The Irish residential real estate market has been one of the hardest hit in the world as the global financial crisis continues to unfold. The Central Statistical office now reports have fallen 17.4% for the year ending in January, up from 16.7% in December and 10.7% for the year ending in January 2011. Price falls are occurring countrywide with no area left unaffected, but nowhere greater than in Dublin. Property values in the capital are now 55% lower than their peak in 2007 and experts cannot accurately speculate on when or how the Emerald Isle will recover. For more on this continue reading the following article from Property Wire.
Residential Property Prices in Ireland fell by 17.4% in the year to January, according to the latest data from the Central Statistical Office.
In the year to January, residential property prices at a national level, fell by 17.4%. This compares with an annual rate of decline of 16.7% in December and a decline of 10.7% recorded in the twelve months to January 2011.
Residential property prices fell by 1.9% in the month of January. This compares with a decline of 1.7% recorded in December and a decline of 1.1% in January of last year.
In Dublin residential property prices fell by 4% in January and were 21.1% lower than a year ago. Dublin house prices decreased by 4.1% in the month and were 21.7% lower compared to a year earlier. Dublin apartment prices were 18.4% lower when compared with the same month of 2011.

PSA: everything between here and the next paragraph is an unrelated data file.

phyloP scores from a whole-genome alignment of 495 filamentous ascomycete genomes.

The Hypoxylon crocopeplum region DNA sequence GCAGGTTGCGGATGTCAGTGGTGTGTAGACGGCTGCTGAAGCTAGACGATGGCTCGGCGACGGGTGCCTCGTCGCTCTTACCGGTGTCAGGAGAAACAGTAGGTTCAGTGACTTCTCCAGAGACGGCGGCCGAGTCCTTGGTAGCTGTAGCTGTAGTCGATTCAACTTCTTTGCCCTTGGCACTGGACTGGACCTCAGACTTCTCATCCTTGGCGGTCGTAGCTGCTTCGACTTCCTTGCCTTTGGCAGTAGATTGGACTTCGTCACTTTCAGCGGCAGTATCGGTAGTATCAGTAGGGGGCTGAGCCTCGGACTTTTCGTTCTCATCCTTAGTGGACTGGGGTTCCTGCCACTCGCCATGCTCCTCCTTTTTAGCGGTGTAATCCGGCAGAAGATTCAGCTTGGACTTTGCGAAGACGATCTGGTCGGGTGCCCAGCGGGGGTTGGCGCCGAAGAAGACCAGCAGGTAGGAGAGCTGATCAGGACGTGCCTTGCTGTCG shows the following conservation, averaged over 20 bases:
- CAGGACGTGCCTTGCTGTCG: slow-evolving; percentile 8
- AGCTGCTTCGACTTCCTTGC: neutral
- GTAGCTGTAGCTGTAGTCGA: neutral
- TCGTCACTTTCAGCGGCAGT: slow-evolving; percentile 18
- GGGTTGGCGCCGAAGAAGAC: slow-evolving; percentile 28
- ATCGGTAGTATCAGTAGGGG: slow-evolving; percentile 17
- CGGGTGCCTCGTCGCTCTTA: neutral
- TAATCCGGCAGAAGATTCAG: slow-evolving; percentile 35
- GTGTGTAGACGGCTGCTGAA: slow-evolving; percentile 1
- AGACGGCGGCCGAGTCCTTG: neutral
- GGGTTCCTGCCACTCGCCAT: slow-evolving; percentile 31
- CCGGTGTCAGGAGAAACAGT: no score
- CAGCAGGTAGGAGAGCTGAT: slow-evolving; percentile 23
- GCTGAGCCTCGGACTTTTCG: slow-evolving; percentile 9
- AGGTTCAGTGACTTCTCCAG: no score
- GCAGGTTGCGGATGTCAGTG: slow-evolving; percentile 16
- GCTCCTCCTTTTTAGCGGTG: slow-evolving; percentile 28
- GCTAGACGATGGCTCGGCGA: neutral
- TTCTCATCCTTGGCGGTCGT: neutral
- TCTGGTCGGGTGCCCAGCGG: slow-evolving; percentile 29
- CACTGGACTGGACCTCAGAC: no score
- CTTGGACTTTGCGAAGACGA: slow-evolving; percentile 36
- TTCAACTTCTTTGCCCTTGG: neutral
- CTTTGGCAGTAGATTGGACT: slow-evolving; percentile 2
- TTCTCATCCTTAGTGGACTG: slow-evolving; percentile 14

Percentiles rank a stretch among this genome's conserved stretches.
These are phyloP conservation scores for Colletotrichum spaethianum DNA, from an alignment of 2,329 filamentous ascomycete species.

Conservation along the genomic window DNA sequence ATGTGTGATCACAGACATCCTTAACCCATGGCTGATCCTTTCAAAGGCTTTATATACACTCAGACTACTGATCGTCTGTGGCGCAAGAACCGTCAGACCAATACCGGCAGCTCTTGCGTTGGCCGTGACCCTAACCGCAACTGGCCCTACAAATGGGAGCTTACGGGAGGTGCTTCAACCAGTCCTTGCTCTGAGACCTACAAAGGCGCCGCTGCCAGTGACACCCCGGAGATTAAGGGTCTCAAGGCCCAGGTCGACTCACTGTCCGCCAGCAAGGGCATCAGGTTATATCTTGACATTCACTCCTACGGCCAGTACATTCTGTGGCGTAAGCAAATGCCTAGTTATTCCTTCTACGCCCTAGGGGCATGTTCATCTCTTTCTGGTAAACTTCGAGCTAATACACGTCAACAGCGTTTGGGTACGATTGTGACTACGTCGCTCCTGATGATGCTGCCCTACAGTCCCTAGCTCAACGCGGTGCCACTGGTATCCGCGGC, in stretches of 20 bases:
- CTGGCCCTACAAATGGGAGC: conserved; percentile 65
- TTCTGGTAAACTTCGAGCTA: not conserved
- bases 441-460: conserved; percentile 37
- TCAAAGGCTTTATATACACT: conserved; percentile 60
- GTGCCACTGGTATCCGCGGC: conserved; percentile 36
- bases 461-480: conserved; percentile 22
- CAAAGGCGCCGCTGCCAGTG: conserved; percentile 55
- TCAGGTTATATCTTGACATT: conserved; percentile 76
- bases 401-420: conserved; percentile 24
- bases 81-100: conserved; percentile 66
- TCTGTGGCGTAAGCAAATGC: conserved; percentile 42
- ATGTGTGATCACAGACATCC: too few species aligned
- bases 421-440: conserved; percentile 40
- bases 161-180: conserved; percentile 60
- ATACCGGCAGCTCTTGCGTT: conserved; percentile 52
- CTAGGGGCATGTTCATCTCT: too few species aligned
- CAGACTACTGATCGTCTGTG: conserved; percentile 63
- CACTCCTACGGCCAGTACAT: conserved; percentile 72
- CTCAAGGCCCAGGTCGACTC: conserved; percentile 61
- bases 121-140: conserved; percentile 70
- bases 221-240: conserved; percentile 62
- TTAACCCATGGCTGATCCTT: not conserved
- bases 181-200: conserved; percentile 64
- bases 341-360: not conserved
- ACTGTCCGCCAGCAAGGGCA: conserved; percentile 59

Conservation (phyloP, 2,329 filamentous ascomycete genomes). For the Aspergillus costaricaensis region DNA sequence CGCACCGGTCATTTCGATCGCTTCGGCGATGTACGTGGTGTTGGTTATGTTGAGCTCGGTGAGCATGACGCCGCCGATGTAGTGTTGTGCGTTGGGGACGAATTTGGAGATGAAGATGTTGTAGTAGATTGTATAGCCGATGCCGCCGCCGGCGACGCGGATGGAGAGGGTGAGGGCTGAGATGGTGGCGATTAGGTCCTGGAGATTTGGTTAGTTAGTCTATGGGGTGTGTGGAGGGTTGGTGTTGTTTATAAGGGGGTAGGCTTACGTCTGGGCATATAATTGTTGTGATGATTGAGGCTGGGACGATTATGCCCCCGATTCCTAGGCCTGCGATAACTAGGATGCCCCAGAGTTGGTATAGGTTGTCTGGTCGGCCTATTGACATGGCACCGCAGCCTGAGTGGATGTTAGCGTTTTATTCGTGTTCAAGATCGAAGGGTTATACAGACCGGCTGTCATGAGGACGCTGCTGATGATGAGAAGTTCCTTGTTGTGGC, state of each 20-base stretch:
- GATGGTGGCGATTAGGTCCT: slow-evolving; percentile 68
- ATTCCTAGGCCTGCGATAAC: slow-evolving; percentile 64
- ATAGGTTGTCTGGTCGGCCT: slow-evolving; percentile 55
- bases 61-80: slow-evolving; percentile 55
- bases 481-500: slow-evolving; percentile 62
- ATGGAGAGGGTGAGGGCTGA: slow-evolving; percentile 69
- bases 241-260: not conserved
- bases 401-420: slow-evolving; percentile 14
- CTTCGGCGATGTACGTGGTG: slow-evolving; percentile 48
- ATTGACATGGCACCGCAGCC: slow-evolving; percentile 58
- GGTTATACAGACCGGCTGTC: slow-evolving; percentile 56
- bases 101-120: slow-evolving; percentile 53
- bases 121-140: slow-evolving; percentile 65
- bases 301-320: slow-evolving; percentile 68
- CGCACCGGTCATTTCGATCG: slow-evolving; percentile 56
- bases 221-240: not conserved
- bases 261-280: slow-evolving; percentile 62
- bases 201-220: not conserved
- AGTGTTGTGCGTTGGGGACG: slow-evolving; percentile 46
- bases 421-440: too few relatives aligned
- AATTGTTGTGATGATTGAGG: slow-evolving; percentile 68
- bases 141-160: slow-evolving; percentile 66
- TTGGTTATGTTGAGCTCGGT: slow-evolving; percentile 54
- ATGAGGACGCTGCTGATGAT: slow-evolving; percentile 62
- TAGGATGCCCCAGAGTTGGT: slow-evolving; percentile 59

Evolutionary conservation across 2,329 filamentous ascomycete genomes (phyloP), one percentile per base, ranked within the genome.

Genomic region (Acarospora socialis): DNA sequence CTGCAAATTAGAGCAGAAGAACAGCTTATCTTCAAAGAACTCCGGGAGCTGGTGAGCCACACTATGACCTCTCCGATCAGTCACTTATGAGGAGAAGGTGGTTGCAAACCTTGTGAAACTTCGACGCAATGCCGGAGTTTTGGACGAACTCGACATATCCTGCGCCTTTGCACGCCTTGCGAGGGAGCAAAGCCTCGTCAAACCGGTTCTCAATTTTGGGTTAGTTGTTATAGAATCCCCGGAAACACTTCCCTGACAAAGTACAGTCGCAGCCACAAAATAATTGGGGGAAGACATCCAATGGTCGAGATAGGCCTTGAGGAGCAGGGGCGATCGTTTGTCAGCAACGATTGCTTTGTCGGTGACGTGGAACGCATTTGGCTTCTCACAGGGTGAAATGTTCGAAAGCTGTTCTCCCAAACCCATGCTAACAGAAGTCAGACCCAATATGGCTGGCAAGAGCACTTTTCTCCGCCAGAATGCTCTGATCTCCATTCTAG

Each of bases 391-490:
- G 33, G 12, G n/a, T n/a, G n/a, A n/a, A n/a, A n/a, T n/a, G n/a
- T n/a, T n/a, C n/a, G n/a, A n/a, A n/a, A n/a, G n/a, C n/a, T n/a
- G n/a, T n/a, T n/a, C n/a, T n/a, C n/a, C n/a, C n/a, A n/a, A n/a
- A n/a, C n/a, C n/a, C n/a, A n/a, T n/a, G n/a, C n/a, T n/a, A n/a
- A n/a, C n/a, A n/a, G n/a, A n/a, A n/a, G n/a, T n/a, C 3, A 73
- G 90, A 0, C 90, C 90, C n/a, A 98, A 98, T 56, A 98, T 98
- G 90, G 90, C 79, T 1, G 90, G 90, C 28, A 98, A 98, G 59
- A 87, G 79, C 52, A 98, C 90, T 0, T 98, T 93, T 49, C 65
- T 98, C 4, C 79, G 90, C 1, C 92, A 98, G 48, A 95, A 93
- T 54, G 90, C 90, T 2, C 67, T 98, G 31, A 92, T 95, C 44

The price of residential properties in the rest of Ireland, that is excluding Dublin, fell by 0.7% in January. A similar rate of decline was recorded in January last year. Prices were 15.1% lower than in January 2011.
House prices in Dublin are now 55% lower than at their highest level in early 2007. Apartments in Dublin are 59% lower than they were in February 2007. Residential property prices in Dublin are 57% lower than at their highest level in February 2007.
The fall in the price of residential properties in the rest of Ireland is somewhat lower at 43%. Overall, the national index is 48% lower than its highest level in 2007.
This article was republished with permission from Property Wire.